Congress considers repeal of Defense of Marriage Act

Congress considers repeal of Defense of Marriage Act

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WASHINGTON -- The recognition of same-sex marriages performed under state law has become a controversial issue for Americans across the nation, including the right for couples in same-sex marriages to the same benefits typically associated with traditional marriage.

But on Wednesday, members of Congress debated a bill that would repeal the 1996 federal law that defines marriage as the union between one man and one woman. The hearing on the Respect for Marriage Act, which was introduced to Congress in March by Sen. Dianne Feinstein, D-Ca., involved several House and Senate Democrats, in addition to same-sex couples affected by the standing legislation, the Defense of Marriage Act.

Senate Judiciary Committee Chairman Patrick Leahy, D-Vt., said, "I believe it is important that we encourage and sanction committed relationships."

In February, President Barack Obama asked the Department of Justice to stop defending DOMA because he deemed it as unconstitutional and a violation of the Equal Protection Clause of the Constitution.

The Defense of Marriage Act defined marriage for federal purposes as "a legal union between one man and one woman as husband and wife, and the word ‘spouse' refers only to a person of the opposite sex who is a husband or a wife."

I believe it is important that we encourage and sanction committed relationships.

–Patrick Leahy

However, Sen. Chuck Grassley, R-Ia., claimed the proposed legislation to repeal DOMA is misunderstood. He said, a respect for marriage bill would "restore marriage as it has been known: as between one man and one woman. This bill would undermine, not restore, marriage."

But proponents of the Respect for Marriage Act say the acting law denies same-sex couples of fundamental rights protected for only traditional marriages. Instead, Democrats contend, the bill is intended to make it so that married couples, despite sexual preference, are eligible for Social Security survivor benefits.

Ronald Wallen, 77, testified before the committee, describing his struggle with the Defense of Marriage Act and how it robbed him of Social Security benefits after his husband died last March. After spending 58 years together, and enjoying the benefits of marriage since 2008, Wallen urged congressional members, saying, "I beg you to repeal the Defense of Marriage Act and allow all married couples the same protection."

Warren's husband, Tom Carrollo, was diagnosed with lymphoma, which later developed into leukemia before Carrollo eventually passed away.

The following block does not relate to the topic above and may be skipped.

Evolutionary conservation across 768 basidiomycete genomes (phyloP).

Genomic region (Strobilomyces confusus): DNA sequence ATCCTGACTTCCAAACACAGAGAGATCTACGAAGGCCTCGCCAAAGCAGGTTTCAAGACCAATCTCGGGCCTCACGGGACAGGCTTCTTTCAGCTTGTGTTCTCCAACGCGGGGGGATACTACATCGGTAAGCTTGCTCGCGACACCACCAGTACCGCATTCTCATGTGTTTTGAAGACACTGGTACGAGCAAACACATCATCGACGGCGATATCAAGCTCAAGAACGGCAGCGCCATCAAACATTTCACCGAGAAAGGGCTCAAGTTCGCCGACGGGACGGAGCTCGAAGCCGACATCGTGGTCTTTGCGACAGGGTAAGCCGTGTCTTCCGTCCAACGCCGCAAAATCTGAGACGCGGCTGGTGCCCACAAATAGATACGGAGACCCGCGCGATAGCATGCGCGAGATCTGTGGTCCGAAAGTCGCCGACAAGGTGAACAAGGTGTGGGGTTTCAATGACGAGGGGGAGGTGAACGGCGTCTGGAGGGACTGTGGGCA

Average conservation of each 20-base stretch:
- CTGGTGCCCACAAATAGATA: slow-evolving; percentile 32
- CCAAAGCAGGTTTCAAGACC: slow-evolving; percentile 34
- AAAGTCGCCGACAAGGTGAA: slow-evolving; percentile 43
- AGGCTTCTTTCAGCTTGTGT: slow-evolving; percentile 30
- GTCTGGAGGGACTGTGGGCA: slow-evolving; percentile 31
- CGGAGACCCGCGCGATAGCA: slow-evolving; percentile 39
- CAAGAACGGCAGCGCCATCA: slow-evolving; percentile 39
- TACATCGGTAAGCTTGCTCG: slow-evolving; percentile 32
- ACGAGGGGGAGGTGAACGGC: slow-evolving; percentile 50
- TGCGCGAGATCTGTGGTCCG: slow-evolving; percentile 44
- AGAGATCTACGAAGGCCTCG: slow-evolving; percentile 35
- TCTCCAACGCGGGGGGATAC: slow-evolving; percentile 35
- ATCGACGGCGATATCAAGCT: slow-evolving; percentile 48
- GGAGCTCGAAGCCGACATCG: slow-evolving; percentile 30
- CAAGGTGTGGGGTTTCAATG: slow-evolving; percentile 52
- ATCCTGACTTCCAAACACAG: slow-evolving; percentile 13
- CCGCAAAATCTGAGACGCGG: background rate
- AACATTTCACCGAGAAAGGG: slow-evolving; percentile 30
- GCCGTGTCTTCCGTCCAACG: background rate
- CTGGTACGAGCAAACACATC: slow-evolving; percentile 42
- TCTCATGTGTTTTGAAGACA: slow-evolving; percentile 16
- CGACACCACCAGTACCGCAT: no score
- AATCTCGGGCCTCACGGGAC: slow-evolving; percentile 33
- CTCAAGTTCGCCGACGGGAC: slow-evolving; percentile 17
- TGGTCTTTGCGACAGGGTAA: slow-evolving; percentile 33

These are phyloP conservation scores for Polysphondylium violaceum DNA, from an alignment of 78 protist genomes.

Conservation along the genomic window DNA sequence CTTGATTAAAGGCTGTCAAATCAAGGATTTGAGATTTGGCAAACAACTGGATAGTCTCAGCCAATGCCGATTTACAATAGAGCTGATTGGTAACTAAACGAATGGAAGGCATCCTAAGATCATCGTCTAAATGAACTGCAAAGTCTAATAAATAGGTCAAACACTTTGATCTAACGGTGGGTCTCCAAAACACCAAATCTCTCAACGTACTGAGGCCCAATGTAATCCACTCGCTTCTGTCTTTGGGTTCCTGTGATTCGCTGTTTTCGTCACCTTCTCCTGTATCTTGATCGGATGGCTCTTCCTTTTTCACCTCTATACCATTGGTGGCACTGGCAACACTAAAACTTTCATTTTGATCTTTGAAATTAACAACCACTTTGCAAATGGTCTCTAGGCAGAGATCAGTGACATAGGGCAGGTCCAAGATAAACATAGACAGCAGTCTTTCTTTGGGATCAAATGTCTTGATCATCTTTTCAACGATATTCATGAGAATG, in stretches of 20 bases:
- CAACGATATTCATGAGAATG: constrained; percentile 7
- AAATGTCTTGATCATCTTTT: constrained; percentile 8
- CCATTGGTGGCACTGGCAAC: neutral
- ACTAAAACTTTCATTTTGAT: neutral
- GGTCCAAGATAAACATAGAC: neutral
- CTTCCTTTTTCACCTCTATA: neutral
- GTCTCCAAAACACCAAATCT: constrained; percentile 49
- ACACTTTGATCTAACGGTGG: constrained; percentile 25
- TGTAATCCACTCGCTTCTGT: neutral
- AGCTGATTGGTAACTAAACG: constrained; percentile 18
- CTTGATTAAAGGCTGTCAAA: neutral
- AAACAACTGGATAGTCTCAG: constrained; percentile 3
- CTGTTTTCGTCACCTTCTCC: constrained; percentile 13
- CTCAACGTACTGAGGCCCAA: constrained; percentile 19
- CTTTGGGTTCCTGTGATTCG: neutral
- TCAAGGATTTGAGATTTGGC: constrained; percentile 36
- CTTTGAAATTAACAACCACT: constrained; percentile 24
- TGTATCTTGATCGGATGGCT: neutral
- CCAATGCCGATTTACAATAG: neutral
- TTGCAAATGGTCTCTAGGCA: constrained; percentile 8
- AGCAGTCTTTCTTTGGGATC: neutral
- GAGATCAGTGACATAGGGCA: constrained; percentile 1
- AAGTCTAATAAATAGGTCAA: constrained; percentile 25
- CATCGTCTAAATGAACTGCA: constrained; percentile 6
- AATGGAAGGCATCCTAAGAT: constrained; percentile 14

"Tom's illness was four years of pure hell, with more hospitalizations than I can count using both hands and feet. I was up day and night trying to make things easier and more comfortable for him, and not a month went by that I was not rushing him to the emergency room," Wallen described. "But, like any other married couple facing troubles, we were in it together. Tom didn't have leukemia; we ha leukemia. And as rotten as those four years were, they were made ever so much easier because we had each other for comfort and love, and because we were married."

Wallen said he had to sell his house because he couldn't afford his mortgage and the expenses associated with Carrollo's medical costs. "I am spending my days and nights sorting through our possessions, packing boxes to move -- even while I am still answering the condolence cards that come in the mail."

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Wallen added that the Social Security survivor benefits, which are granted to surviving spouses, would have eased the pain and allowed time to regroup. "It is devastating to know that any married couple in the U.S. regardless of how long they were married, can depend on the survivor's benefit. Yet, I could not -- after 58 years with my spouse -- simply because we were two married men. This is unfair and unjust," he said.

Despite Wallen's earnest plea to repeal DOMA, Tom Minnery, senior vice president of Focus on the Family, told Congress that DOMA should not be overturned because Americans have overwhelmingly rejected gay marriage.

"States have seen an abundance of popular votes and legislative activity in defense of one-man, one-woman marriage," Minnery said. "Since 1998, voters in 31 states have unapologetically endorsed the traditional definition of marriage in state ballot initiatives or referenda. … Forty-four states now have either constitutional amendments or statutes defining marriage as the union of one man and one woman."

Additionally, Republicans contend that the issue should be left up to the states to decide, not the federal government to force the views of a select few upon all states; states should not be coerced to accept the marriage of a same-sex couple performed in a state where gay marriage is legal.

To date, only six states recognize same-sex marriage, with New York as the most recent to pass legislation allowing gay couples to marry. A majority of the states in the nation have passed constitutional amendments to define marriage as between one man and one woman.


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Josh Furlong


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